My “Bourdain Moment” was in St. Petersburg, Russia with our local guide Vladimir, who took us to a friend’s residence for a home cooked meal. Vladimir didn’t tell me or my parents this in the beginning, he just suggested we follow him up an old staircase to a communal flat at the top of an old building. I didn’t know where I was going, only that I trusted Vladimir (who I just met the day before). I was in a strange land, with I must admit, a strange tour guide, but I wasn’t scared.
The communal flat had one bathroom, one kitchen and at least five residents including a cat. Over a bowl of home cooked borscht and plov (a chicken and rice dish), we, along with Vladimir and his friends, discussed vodka, politics, old books, art and Santa Monica (our host had a picture of Santa Monica on his laptop with hopes to visit one day). If I was anywhere near Bourdain’s skill level as a reporter, I would have remembered or written down the names of our hosts correctly and not in chicken scratch (not everyone in Russia is named as easily as Vladimir).
All it was was lunch with with locals, but through friendly discussion, we all learned that no matter what country you are from, what political animal you follow, that’s what a meal is for, to share and discuss our fears, hopes and dreams. BOOM! Bourdain Moment!
Vladimir had made sure to bring a special bottle of Vodka from Belarus, a former Russian state. In recent years, Belarus has been distancing itself from Russia so I wonder if the vodka was even legal to be in St. Petersburg. That was Vladimir, our mysterious tour guide.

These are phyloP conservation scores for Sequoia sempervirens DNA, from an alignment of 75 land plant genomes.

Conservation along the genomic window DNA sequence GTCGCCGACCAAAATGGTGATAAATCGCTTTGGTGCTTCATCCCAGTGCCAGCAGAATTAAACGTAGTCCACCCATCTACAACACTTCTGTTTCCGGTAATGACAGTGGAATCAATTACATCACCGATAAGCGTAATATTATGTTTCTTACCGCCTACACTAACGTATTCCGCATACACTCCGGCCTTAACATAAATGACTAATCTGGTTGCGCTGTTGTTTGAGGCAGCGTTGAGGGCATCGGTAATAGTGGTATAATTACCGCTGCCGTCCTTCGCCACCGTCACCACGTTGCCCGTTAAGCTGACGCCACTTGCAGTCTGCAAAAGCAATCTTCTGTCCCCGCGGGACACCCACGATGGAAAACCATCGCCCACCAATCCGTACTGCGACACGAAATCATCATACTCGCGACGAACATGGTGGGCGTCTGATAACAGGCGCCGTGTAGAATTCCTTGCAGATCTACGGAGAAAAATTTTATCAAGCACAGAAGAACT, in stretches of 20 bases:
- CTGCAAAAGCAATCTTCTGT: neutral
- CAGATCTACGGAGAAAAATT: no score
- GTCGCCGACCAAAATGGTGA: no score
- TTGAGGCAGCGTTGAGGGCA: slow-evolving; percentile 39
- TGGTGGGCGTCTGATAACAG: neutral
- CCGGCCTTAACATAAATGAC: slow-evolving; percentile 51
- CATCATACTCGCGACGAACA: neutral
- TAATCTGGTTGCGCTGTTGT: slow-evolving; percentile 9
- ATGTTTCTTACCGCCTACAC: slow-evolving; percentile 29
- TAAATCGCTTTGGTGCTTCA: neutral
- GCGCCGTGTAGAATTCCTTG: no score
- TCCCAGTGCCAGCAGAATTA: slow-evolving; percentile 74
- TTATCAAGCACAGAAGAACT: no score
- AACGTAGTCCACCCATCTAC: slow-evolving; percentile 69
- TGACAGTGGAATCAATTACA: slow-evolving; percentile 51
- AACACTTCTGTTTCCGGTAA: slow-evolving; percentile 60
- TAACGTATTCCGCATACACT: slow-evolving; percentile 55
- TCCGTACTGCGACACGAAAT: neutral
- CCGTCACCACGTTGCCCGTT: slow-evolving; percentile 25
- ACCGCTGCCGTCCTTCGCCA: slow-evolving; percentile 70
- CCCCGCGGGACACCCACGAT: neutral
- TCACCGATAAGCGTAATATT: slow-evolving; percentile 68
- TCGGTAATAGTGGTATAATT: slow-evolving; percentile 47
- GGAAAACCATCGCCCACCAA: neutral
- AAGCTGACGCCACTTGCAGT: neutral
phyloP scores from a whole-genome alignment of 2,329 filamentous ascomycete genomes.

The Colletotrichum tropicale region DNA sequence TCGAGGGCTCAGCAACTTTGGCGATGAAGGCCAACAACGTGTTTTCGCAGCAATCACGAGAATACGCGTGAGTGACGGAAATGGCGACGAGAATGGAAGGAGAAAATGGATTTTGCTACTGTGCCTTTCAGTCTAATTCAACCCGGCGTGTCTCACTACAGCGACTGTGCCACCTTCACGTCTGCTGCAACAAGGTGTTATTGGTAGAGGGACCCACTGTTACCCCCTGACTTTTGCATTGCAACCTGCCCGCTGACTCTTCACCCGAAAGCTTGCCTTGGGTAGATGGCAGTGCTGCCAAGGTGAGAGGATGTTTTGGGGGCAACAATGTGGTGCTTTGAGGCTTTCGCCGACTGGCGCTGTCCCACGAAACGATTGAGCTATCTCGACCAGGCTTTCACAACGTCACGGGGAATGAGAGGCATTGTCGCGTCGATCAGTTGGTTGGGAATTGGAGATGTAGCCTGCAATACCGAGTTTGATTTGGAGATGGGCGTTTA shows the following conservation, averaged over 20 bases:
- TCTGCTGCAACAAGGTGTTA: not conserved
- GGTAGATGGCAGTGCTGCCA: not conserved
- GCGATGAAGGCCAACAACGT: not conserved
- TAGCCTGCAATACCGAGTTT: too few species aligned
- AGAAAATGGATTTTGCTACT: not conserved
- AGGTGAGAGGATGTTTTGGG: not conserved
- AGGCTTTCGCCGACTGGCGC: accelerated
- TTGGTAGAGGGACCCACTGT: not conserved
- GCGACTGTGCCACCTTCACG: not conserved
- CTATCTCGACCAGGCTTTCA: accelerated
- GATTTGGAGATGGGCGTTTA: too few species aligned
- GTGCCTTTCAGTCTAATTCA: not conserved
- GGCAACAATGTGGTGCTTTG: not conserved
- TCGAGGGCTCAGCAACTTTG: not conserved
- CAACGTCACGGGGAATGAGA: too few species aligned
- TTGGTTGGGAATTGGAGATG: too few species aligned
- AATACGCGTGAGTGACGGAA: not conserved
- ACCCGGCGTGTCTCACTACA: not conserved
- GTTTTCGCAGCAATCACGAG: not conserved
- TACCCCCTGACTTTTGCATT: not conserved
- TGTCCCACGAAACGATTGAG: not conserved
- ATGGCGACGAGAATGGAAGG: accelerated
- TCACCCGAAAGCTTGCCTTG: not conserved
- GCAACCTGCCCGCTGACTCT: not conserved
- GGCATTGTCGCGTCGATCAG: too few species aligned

I might have had many of these moments in my travels before, but I never paid much attention till Anthony Bourdain gave up his chef hat and took up his travels and revealed to me the reason I travel. His television shows, "No Reservations" and "Parts Unknown," redefined the travel show, and explored more specifically why we travel, especially those of us that have this unquenchable wanderlust.
I have always said, if you can’t travel far, at least right now, step out into your own backyard and just explore your neighborhood or city.
Anthony Bourdain said something similar but a lot more eloquently than I.
“If I am an advocate for anything, it's to move, as far as you can, as much as you can. Across the ocean, or simply across the river. Walk in someone else’s shoes, or at least, eat their food. It’s a plus for everybody.”
It was a shock when I heard that this man of the world recently died. It hit me like he was one of my own family as he had touched on something in me that I wanted to cultivate: my desire to travel and share stories. I couldn’t believe that this man who made friends all over the world and appeared to have an optimistic outlook on life, still had his demons. It was definitely a wake up call, for me at least, how common suicide is and to make sure to listen attentively to any in need.
Jill Filipovic of CNN offered her thoughts in an essay:
“He offered a wonderfully inquisitive, quietly humble and profoundly empathetic way to move through the world. What truly made Bourdain special was his fundamental desire to connect with people, how people all over the world use food to bond, to express their creativity, to nurture their loved ones, to carry forward tradition and memory, and to indulge in new experiences.”
She also mentions how Bourdain treated people wherever he went like human beings, with all of their human virtues and flaws.
“In a world where small-mindedness seems to be growing and walls are rising and life experience sharply diverting along lines of class and politics, Bourdain brought a powerful, outward-looking ethos into living rooms around the country.”